The examples of “protracted wars” for the US leadership are Vietnam and Afghanistan, and they will not want to repeat them in the regions that are not on top agenda of the US foreign policy. In this respect, Washington might think that the costs of positioning itself as a domineering force in the region outweigh the benefits, at least in the short or middle terms.
When speaking about geopolitical and geostrategic ambitions of France, the Sahel region is viewed by the French leadership as a geographic bridge between the Mediterranean and the Global South. Apart from the United States, the French presence in the region is due to more concrete reasons. Safe access to the uranium resources of Niger or Gabon for covering French energy needs is the main economic interest of Paris. The other factor is preserving political hegemony, based on the former colonial rule.
The wave of Pan-Africanism, with the idea of “anti-Westernism” in its center, mobilized most of the military and political elites in the Sahel countries and was the most legitimate tool for the transition of power from one force to another. The new military elites excluded France and those African leaders who had close relations with Paris, from the regional political system.
One of the main reasons is the incompetence of France in fighting terrorism in the region. Their efforts to fight with armed groups in the Sahel countries are focused primarily on the military potential of these movements. The French leadership has ignored ethnic bases and social and economic connections that ensure “success” of terrorist groups. Are the French and US leaderships ready to bear expenses necessary for the military intervention in the region? Or will they prefer to cut their losses and withdraw from the Sahel?
It becomes more and more difficult for the French leadership to assert its diplomatic, economic and cultural influence on the African continent on the whole and in the Sahel region in particular. Shiny slogans about financing only mask the desire to retain access to the African resources, including the sponsoring of pro-French dictatorships. This situation has a negative impact on the image of France that become a “mid-level country,” losing its political influence not only in developing countries, but also in its former colonies.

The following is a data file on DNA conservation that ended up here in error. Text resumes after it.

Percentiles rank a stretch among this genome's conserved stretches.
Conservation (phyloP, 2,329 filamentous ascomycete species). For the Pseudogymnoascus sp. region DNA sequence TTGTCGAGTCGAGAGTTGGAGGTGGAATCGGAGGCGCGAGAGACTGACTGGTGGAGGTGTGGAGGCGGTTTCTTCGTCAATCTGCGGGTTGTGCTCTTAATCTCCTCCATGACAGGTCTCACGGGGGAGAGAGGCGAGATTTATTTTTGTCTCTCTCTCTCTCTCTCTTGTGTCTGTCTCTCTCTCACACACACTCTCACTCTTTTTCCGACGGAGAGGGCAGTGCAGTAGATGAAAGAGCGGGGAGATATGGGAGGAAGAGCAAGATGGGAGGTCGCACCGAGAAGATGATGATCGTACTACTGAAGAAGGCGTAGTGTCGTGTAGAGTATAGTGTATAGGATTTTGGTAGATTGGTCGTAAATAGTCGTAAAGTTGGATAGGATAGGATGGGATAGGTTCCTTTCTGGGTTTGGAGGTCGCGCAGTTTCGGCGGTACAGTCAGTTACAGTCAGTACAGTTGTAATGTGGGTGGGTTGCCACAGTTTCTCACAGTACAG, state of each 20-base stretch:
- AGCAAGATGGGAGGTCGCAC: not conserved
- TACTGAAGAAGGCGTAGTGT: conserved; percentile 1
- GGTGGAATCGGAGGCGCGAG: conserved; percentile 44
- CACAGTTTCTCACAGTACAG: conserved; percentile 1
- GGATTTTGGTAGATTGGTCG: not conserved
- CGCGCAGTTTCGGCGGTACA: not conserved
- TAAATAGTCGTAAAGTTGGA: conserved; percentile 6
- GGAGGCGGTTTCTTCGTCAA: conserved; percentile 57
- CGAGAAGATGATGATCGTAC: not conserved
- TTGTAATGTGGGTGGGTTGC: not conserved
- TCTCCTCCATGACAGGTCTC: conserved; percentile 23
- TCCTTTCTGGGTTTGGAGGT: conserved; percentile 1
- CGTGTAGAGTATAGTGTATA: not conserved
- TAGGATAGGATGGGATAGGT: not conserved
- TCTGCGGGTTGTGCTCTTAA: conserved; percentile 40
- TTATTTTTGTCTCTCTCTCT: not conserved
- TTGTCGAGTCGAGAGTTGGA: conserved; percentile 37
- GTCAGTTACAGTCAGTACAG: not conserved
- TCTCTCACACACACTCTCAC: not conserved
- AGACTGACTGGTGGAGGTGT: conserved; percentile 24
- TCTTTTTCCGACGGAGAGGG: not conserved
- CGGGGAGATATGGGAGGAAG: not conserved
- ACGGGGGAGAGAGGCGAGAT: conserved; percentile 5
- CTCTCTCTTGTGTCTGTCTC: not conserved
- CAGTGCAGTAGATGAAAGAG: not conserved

Russia and the Sahel: Love at First Sight
We can find plenty of photos on the Internet, showing young people in West African countries waving flags during protests or riding motorcycles, decorated with the Russian tricolor across towns. Tailors, sitting in narrow streets, sew dozens of them every day, and taxi drivers decorate their dashboards with them.
In Western and Central Africa, the Russian flag together with Russian arms and mercenaries is becoming a more noticeable sign of a wider geopolitical shift in the region.
The interests of Russia are not only connected with expanding its influence on yet another country or with natural resources, but also with Pan-African projects in the region. And the trans-Saharan gas pipeline is an example of it.
Russia is not interested in establishing a “Russafrica” (like Franceafrique), as Moscow wants to create conditions for mutually beneficial economic partnerships and uses the Sahel as a show window for demonstrating the effectiveness of its security services. The Russian presence in the region caused the transformation of the regional order from the West dominance to a more flexible and competitive order.
The security system in the region deserves special attention. Russian private military companies play a special role in it. PMC Wagner is the most well-known brand. Wagner has a vast experience in fighting terrorist groups in Mali and the Central African Republic and is viewed as a key source of stability and peace in the region.
The statistics from the Global Terrorism Database are quite representative: there has been a significant decline in the terrorist activity of Islamist groups in the region since the arrival of Russian career officers and Wagner.
The Sahel region is a relatively new geopolitical phenomenon. It features weak states and strong transnational non-governmental actors: terrorist organizations and criminal network that are often closely interlocked with each other.
Still, the order in the region remained largely unipolar. France was a dominant superpower in the Saharan-Sahel region. The French approach towards the fight without security turned out to be ineffective, and Russia has partially filled the formed vacuum.
It is still too early to speak about the end of this regional “Big Game,” although its mere existence proves the comeback of a long-forgotten rivalry between the superpowers and can definitely become the first shot in the upcoming second fight for Africa.
Alexey Bolshakov, international journalist, exclusively for the internet journal “New Eastern Outlook”